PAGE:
​Brazilian crowdfunding firm Kickante to expand abroad

The company prepares to launch in the United States and hires new chief executive to further develop its Brazil operation
Written by Angelica Mari, Contributing Writer

Brazilian crowdfunding platform Kickante has started the new year with a strategy to get closer to its primary market and expand globally.

The company is gearing up to start an operation in the United States and is looking to hire its first employee in that market ahead of a launch in the first half of 2015.

According to the firm's co-founder Candice Paschoal, Kickante is studying partnership and merging offers from companies based in the United States and Europe.

"We are looking into all sorts of possibilities. The main attraction for [the interested companies] is the integrated products that we have: Kickante is a platform of the same level of Kickstarter and Indieagogo, but with more products for campaign creators and contributors," Paschoal told ZDNet.

Given that Paschoal is based in the Netherlands and the company's main market is Brazil, Kickante has hired Tahiana D'Egmont as chief executive, meaning Paschoal has now become the startup's chairwoman.

D'Egmont brings a wealth of experience in several online startups and viral marketing online to Kickante. She will lead a Brazil-based team of 14 professionals and will be keeping close tabs on the local crowdfunding projects facilitated by the platform.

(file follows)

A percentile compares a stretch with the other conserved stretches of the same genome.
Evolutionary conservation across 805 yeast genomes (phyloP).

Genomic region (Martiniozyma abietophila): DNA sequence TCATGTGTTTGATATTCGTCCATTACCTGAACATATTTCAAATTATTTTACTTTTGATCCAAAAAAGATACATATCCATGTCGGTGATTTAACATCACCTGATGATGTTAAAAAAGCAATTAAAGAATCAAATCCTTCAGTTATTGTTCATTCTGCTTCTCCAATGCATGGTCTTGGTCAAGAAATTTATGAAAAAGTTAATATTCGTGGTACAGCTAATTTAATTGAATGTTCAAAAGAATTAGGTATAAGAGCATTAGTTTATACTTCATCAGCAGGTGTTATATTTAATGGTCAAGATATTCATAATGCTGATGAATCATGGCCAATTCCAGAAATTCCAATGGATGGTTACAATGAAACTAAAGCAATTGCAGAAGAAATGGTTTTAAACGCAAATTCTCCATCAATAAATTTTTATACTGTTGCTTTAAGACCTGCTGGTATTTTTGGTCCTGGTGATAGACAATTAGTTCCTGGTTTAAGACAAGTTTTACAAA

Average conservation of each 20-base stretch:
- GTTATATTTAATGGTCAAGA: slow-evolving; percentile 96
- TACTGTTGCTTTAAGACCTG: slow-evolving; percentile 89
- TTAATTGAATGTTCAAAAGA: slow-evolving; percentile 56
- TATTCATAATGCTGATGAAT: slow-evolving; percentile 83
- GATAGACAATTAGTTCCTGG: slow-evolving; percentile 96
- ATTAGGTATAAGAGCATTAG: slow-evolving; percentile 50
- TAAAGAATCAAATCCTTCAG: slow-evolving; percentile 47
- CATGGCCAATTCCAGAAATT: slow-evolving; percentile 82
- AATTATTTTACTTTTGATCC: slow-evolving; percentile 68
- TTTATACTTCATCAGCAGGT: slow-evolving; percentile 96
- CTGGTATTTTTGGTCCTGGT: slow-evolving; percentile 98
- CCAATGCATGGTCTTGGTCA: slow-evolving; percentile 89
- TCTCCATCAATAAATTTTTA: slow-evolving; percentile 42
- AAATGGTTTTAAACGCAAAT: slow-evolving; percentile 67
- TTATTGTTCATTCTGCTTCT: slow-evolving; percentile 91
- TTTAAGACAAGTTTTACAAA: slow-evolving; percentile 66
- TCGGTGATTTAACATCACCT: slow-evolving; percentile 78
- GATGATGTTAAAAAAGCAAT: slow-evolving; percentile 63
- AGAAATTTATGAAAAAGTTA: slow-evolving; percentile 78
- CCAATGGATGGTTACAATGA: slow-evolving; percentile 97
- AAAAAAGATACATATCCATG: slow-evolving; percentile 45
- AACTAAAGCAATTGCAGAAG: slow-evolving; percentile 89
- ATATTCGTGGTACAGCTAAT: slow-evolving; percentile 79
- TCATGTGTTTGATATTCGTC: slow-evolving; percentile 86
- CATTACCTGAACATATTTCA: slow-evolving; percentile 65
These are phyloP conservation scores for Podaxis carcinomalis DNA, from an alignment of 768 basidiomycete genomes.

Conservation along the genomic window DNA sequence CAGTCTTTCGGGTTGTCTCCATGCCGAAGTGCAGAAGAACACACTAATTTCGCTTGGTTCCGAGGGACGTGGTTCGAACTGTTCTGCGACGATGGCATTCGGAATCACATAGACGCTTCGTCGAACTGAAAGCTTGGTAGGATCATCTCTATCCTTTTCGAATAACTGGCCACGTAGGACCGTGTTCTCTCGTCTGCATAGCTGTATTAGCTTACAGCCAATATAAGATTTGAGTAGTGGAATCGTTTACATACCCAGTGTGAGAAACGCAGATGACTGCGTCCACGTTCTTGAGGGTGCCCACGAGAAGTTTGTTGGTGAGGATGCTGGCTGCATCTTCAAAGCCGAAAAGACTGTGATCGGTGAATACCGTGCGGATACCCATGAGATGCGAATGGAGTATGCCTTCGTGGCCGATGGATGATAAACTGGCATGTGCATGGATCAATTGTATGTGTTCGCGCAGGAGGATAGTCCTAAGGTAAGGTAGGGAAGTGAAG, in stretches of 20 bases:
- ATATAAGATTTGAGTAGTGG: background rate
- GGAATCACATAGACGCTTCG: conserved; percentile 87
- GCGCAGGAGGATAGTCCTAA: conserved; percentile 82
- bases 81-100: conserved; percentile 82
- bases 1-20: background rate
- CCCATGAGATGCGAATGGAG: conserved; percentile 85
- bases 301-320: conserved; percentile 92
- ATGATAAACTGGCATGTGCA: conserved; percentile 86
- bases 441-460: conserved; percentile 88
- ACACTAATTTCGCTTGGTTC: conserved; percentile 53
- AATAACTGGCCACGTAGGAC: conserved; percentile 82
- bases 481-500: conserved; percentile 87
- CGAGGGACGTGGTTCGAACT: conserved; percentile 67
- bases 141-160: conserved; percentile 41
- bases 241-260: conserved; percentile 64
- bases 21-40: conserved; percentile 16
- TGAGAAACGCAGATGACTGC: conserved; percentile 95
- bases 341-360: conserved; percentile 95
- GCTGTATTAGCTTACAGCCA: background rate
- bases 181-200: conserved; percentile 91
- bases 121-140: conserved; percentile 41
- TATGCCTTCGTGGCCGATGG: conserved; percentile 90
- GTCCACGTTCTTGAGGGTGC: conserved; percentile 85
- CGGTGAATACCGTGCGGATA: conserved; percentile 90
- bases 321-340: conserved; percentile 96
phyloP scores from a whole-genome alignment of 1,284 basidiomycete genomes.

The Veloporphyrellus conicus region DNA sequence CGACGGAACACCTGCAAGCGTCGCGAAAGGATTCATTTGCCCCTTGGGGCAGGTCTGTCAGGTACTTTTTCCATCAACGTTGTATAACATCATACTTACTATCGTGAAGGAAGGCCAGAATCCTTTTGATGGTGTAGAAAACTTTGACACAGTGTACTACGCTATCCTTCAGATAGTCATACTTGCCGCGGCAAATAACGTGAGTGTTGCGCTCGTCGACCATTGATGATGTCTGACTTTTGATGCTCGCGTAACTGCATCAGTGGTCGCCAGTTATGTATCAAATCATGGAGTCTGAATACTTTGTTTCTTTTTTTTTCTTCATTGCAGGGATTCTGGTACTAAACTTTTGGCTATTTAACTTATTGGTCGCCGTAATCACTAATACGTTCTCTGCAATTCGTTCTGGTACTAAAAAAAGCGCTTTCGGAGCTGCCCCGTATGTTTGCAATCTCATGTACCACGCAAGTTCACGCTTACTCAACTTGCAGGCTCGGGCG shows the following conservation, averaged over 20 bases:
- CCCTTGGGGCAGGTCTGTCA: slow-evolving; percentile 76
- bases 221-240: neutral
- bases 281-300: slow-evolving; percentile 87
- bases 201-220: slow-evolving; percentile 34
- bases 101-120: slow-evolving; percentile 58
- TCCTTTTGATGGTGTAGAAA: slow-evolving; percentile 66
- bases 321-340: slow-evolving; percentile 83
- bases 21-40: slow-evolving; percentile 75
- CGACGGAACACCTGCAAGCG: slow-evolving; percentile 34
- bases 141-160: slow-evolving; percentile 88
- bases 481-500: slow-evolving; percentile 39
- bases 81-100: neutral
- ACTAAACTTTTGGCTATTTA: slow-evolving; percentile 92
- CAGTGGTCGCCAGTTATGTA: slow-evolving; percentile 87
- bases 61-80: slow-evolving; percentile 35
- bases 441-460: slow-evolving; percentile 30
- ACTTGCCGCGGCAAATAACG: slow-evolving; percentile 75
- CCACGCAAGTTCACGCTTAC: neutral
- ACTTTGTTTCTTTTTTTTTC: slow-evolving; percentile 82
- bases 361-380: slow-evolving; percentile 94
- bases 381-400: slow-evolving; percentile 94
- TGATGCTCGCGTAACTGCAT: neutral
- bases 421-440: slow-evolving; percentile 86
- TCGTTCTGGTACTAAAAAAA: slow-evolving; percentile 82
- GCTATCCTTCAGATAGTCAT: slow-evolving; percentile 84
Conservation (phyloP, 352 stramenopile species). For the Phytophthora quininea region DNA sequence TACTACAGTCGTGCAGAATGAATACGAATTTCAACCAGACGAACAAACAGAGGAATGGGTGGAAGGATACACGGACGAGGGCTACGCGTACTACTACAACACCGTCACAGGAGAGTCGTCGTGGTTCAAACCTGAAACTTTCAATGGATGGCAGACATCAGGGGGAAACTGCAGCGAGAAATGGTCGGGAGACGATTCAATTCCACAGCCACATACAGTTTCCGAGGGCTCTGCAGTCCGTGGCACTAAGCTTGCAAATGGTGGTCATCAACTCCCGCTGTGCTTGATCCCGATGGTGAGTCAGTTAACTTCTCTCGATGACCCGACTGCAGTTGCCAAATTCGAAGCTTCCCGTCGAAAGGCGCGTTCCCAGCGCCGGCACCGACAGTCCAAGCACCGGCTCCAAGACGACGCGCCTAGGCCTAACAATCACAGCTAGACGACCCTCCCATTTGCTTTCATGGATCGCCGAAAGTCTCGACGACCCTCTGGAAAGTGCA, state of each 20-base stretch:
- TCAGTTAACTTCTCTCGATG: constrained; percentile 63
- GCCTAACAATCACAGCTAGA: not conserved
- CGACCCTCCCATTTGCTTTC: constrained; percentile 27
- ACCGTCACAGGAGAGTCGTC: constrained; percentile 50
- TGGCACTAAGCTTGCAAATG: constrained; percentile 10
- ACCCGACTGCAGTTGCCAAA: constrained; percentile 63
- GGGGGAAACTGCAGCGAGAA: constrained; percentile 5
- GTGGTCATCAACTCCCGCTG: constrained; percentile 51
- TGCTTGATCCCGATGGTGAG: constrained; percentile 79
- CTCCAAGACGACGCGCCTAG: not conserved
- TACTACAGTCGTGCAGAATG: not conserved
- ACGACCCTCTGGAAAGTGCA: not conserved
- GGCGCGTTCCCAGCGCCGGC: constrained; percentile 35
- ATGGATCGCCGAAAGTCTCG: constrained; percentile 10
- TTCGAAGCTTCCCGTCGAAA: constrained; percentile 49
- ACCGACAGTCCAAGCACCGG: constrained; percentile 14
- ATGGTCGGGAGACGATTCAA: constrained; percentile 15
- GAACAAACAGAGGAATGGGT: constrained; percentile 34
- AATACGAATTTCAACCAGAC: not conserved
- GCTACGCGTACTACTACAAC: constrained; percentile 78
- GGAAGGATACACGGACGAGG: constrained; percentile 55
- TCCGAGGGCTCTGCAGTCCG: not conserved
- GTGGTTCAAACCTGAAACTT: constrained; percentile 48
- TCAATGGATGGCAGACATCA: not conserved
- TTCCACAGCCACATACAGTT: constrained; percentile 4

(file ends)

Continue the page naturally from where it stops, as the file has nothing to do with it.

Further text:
"The crowdfunding market is expected to be worth about $90bn by 2025 and Brazil has all it takes to claim a slice of at least 10 percent of that amount," D'Egmont says.

"In a country with so many athletes, NGOs, designers, entrepreneurs and film-makers with limited access to capital, crowdfunding is a democratic solution with great potential, which is reflected in the growth of our platform," she adds.

In its first year of operation, Kickante has raised a total of R$4m ($1.5m) through over 1,000 campaigns including fundraising efforts for Brazil-centric projects led by Médecins Sans Frontières and Greenpeace. The platform allows contributors to pay for funding in installments and can provide partial support even if a project fails to get enough contributions to meet the target.

Another highlight for the start-up was the fundraising for a series of talks by Brazilian entrepreneurship whizz Bel Pesce, who raised R$ 880.000 ($334.000) from about 4,000 donors, one of the most successful crowdfunding efforts in Brazil.

Editorial standards